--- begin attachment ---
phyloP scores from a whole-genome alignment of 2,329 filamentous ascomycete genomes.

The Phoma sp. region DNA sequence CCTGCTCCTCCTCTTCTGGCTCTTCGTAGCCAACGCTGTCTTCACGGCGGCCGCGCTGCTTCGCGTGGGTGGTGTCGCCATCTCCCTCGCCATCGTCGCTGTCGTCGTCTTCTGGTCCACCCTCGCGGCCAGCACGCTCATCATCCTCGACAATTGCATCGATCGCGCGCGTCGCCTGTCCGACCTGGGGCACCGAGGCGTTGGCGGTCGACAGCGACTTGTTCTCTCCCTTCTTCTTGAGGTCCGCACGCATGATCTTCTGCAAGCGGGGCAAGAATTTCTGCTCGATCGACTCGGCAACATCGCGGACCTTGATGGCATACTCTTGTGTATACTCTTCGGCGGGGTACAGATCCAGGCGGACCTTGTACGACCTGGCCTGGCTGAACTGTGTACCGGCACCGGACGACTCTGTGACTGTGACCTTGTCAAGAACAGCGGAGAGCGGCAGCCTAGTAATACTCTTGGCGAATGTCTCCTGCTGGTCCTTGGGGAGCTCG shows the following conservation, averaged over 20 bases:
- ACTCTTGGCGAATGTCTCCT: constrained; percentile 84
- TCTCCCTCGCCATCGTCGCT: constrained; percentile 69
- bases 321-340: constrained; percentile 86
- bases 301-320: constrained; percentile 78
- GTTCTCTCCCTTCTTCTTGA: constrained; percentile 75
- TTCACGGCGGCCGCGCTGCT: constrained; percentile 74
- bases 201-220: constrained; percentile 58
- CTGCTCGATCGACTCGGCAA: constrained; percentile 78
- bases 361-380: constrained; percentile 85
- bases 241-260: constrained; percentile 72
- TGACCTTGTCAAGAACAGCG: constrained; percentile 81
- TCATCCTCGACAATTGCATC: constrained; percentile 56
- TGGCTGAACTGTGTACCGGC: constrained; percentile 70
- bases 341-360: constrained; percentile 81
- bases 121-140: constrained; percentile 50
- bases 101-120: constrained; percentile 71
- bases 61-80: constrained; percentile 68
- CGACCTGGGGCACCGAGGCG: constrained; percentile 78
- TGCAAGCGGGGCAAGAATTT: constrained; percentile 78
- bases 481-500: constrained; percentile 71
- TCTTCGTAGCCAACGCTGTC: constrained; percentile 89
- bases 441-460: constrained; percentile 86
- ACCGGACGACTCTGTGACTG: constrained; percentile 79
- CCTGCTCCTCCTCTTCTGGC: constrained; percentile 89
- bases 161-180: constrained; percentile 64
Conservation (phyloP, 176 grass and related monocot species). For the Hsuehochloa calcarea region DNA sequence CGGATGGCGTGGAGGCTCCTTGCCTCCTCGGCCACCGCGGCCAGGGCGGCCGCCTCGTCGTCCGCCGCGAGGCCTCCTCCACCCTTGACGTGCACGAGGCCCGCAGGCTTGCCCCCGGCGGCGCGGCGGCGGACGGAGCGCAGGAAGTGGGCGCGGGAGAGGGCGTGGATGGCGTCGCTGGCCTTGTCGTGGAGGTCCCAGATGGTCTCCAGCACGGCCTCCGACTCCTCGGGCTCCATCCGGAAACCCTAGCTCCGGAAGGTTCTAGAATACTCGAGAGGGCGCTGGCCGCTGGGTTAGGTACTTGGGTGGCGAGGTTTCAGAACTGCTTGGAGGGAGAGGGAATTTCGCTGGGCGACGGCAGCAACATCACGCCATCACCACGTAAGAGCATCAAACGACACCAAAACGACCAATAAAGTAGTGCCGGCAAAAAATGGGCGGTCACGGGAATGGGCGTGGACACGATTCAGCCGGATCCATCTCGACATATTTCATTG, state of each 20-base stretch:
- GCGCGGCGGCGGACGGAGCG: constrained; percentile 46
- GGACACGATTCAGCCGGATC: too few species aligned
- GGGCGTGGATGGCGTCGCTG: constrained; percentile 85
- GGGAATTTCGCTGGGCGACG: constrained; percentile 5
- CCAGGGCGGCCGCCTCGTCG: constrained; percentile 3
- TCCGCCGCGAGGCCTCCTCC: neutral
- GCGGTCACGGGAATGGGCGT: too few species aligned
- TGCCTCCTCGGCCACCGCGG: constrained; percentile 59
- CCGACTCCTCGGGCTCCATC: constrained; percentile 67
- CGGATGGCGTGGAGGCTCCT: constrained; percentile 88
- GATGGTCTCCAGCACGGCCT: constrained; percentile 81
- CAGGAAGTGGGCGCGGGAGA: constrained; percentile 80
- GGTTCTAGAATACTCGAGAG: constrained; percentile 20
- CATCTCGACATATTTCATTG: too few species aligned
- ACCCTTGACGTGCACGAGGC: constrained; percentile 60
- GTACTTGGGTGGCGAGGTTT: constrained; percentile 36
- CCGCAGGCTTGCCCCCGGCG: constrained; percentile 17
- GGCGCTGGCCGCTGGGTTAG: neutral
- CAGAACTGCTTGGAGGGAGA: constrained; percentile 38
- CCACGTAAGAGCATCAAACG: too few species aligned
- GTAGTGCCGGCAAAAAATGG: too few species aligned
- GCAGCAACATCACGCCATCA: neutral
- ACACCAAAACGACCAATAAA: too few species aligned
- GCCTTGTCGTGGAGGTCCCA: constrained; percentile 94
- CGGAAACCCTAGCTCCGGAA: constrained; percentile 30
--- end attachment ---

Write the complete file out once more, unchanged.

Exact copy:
phyloP scores from a whole-genome alignment of 2,329 filamentous ascomycete genomes.

The Phoma sp. region DNA sequence CCTGCTCCTCCTCTTCTGGCTCTTCGTAGCCAACGCTGTCTTCACGGCGGCCGCGCTGCTTCGCGTGGGTGGTGTCGCCATCTCCCTCGCCATCGTCGCTGTCGTCGTCTTCTGGTCCACCCTCGCGGCCAGCACGCTCATCATCCTCGACAATTGCATCGATCGCGCGCGTCGCCTGTCCGACCTGGGGCACCGAGGCGTTGGCGGTCGACAGCGACTTGTTCTCTCCCTTCTTCTTGAGGTCCGCACGCATGATCTTCTGCAAGCGGGGCAAGAATTTCTGCTCGATCGACTCGGCAACATCGCGGACCTTGATGGCATACTCTTGTGTATACTCTTCGGCGGGGTACAGATCCAGGCGGACCTTGTACGACCTGGCCTGGCTGAACTGTGTACCGGCACCGGACGACTCTGTGACTGTGACCTTGTCAAGAACAGCGGAGAGCGGCAGCCTAGTAATACTCTTGGCGAATGTCTCCTGCTGGTCCTTGGGGAGCTCG shows the following conservation, averaged over 20 bases:
- ACTCTTGGCGAATGTCTCCT: constrained; percentile 84
- TCTCCCTCGCCATCGTCGCT: constrained; percentile 69
- bases 321-340: constrained; percentile 86
- bases 301-320: constrained; percentile 78
- GTTCTCTCCCTTCTTCTTGA: constrained; percentile 75
- TTCACGGCGGCCGCGCTGCT: constrained; percentile 74
- bases 201-220: constrained; percentile 58
- CTGCTCGATCGACTCGGCAA: constrained; percentile 78
- bases 361-380: constrained; percentile 85
- bases 241-260: constrained; percentile 72
- TGACCTTGTCAAGAACAGCG: constrained; percentile 81
- TCATCCTCGACAATTGCATC: constrained; percentile 56
- TGGCTGAACTGTGTACCGGC: constrained; percentile 70
- bases 341-360: constrained; percentile 81
- bases 121-140: constrained; percentile 50
- bases 101-120: constrained; percentile 71
- bases 61-80: constrained; percentile 68
- CGACCTGGGGCACCGAGGCG: constrained; percentile 78
- TGCAAGCGGGGCAAGAATTT: constrained; percentile 78
- bases 481-500: constrained; percentile 71
- TCTTCGTAGCCAACGCTGTC: constrained; percentile 89
- bases 441-460: constrained; percentile 86
- ACCGGACGACTCTGTGACTG: constrained; percentile 79
- CCTGCTCCTCCTCTTCTGGC: constrained; percentile 89
- bases 161-180: constrained; percentile 64
Conservation (phyloP, 176 grass and related monocot species). For the Hsuehochloa calcarea region DNA sequence CGGATGGCGTGGAGGCTCCTTGCCTCCTCGGCCACCGCGGCCAGGGCGGCCGCCTCGTCGTCCGCCGCGAGGCCTCCTCCACCCTTGACGTGCACGAGGCCCGCAGGCTTGCCCCCGGCGGCGCGGCGGCGGACGGAGCGCAGGAAGTGGGCGCGGGAGAGGGCGTGGATGGCGTCGCTGGCCTTGTCGTGGAGGTCCCAGATGGTCTCCAGCACGGCCTCCGACTCCTCGGGCTCCATCCGGAAACCCTAGCTCCGGAAGGTTCTAGAATACTCGAGAGGGCGCTGGCCGCTGGGTTAGGTACTTGGGTGGCGAGGTTTCAGAACTGCTTGGAGGGAGAGGGAATTTCGCTGGGCGACGGCAGCAACATCACGCCATCACCACGTAAGAGCATCAAACGACACCAAAACGACCAATAAAGTAGTGCCGGCAAAAAATGGGCGGTCACGGGAATGGGCGTGGACACGATTCAGCCGGATCCATCTCGACATATTTCATTG, state of each 20-base stretch:
- GCGCGGCGGCGGACGGAGCG: constrained; percentile 46
- GGACACGATTCAGCCGGATC: too few species aligned
- GGGCGTGGATGGCGTCGCTG: constrained; percentile 85
- GGGAATTTCGCTGGGCGACG: constrained; percentile 5
- CCAGGGCGGCCGCCTCGTCG: constrained; percentile 3
- TCCGCCGCGAGGCCTCCTCC: neutral
- GCGGTCACGGGAATGGGCGT: too few species aligned
- TGCCTCCTCGGCCACCGCGG: constrained; percentile 59
- CCGACTCCTCGGGCTCCATC: constrained; percentile 67
- CGGATGGCGTGGAGGCTCCT: constrained; percentile 88
- GATGGTCTCCAGCACGGCCT: constrained; percentile 81
- CAGGAAGTGGGCGCGGGAGA: constrained; percentile 80
- GGTTCTAGAATACTCGAGAG: constrained; percentile 20
- CATCTCGACATATTTCATTG: too few species aligned
- ACCCTTGACGTGCACGAGGC: constrained; percentile 60
- GTACTTGGGTGGCGAGGTTT: constrained; percentile 36
- CCGCAGGCTTGCCCCCGGCG: constrained; percentile 17
- GGCGCTGGCCGCTGGGTTAG: neutral
- CAGAACTGCTTGGAGGGAGA: constrained; percentile 38
- CCACGTAAGAGCATCAAACG: too few species aligned
- GTAGTGCCGGCAAAAAATGG: too few species aligned
- GCAGCAACATCACGCCATCA: neutral
- ACACCAAAACGACCAATAAA: too few species aligned
- GCCTTGTCGTGGAGGTCCCA: constrained; percentile 94
- CGGAAACCCTAGCTCCGGAA: constrained; percentile 30